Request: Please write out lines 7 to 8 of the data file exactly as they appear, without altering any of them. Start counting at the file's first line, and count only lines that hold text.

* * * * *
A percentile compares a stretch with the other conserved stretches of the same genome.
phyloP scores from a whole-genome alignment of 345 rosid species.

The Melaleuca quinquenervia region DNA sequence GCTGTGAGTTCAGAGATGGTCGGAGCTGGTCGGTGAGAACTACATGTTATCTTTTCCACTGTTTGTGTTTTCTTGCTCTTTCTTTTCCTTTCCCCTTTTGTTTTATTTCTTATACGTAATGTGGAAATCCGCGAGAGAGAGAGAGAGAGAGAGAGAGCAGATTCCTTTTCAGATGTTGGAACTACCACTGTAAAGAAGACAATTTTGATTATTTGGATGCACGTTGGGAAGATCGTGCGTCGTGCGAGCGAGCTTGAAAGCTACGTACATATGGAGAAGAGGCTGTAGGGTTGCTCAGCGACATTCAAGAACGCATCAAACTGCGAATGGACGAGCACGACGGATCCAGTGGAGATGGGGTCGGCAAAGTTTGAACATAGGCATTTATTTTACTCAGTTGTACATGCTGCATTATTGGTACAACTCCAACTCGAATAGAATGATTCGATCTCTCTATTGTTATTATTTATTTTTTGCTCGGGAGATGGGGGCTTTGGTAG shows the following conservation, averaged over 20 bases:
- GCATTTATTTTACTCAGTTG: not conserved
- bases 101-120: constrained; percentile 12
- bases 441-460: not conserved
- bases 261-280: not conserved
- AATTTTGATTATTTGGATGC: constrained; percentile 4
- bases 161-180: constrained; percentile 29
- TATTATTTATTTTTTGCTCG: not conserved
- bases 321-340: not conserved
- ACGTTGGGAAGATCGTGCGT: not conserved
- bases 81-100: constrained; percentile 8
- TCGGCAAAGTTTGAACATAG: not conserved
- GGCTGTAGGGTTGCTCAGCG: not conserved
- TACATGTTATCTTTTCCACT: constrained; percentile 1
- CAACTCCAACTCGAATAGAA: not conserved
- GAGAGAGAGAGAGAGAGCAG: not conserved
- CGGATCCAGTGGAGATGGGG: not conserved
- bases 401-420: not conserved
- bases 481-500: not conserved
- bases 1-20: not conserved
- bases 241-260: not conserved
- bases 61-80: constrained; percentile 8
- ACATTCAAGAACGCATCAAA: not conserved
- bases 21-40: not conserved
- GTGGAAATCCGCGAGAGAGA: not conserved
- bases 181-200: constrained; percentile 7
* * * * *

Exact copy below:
- bases 261-280: not conserved
- AATTTTGATTATTTGGATGC: constrained; percentile 4